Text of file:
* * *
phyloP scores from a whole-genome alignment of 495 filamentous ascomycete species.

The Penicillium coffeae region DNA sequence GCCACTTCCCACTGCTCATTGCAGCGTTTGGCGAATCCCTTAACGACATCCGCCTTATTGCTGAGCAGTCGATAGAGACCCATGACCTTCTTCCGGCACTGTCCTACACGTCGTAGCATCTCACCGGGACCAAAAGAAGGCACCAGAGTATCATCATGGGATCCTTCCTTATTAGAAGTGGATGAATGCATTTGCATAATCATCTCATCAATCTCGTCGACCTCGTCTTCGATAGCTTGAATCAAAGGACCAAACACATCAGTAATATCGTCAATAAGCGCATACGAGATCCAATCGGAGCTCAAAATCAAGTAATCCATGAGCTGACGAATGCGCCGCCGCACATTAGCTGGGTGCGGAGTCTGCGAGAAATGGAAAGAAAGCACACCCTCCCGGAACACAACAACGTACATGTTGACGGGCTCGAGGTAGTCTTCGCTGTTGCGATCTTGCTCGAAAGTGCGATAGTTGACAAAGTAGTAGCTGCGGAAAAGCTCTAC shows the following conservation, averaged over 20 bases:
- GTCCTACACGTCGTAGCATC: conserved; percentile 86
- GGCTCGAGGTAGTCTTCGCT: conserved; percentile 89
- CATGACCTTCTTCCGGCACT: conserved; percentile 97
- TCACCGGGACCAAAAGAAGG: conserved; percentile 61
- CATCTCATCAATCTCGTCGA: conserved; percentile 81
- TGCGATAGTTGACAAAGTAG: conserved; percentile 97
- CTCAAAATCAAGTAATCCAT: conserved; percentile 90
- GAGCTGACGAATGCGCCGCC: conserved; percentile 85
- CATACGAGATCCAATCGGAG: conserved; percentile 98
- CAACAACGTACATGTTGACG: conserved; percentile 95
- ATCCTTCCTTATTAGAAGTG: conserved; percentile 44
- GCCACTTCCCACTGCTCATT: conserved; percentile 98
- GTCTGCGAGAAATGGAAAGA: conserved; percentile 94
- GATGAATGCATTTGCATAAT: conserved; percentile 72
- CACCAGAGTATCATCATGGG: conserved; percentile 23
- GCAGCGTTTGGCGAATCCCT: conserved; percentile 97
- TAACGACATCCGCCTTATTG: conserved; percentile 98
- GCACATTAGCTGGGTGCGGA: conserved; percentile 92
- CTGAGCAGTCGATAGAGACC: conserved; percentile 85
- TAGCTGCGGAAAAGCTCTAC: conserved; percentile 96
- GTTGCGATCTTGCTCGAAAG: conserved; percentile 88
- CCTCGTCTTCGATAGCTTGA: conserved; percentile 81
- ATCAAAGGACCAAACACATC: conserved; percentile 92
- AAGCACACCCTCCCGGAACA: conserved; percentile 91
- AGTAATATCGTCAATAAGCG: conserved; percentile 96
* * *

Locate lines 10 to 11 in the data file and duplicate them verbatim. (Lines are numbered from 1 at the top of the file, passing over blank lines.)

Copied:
- GAGCTGACGAATGCGCCGCC: conserved; percentile 85
- CATACGAGATCCAATCGGAG: conserved; percentile 98